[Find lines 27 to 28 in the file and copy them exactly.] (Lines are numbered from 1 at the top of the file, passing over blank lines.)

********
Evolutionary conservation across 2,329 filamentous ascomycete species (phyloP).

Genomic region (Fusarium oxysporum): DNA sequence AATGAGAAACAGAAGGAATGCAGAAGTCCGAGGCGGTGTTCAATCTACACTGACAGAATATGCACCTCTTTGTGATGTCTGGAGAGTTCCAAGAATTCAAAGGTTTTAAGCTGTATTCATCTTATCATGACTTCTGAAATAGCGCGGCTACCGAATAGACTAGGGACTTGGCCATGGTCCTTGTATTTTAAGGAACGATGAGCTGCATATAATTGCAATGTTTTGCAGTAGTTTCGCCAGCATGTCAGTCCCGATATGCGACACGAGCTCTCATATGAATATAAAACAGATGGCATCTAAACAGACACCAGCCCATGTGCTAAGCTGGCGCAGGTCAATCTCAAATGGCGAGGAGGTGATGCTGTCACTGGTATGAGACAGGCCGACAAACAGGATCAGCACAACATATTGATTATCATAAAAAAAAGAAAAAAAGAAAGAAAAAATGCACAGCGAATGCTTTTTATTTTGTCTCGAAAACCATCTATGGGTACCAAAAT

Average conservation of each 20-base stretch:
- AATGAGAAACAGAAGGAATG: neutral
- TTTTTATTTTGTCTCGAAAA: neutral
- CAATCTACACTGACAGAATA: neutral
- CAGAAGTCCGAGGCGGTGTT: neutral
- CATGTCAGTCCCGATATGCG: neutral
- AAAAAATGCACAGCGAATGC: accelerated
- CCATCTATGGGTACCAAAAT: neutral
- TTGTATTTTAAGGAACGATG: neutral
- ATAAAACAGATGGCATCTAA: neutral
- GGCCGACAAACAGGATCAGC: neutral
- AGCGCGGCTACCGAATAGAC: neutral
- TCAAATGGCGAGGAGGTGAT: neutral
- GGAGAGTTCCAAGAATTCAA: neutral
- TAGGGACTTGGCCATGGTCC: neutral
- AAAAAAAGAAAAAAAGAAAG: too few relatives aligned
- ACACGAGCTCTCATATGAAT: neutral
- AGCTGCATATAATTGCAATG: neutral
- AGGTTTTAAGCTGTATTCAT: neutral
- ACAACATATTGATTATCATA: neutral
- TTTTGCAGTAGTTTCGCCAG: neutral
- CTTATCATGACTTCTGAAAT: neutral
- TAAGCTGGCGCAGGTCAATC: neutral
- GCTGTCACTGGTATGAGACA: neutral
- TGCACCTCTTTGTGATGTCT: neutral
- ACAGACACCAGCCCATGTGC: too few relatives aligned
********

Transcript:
- TGCACCTCTTTGTGATGTCT: neutral
- ACAGACACCAGCCCATGTGC: too few relatives aligned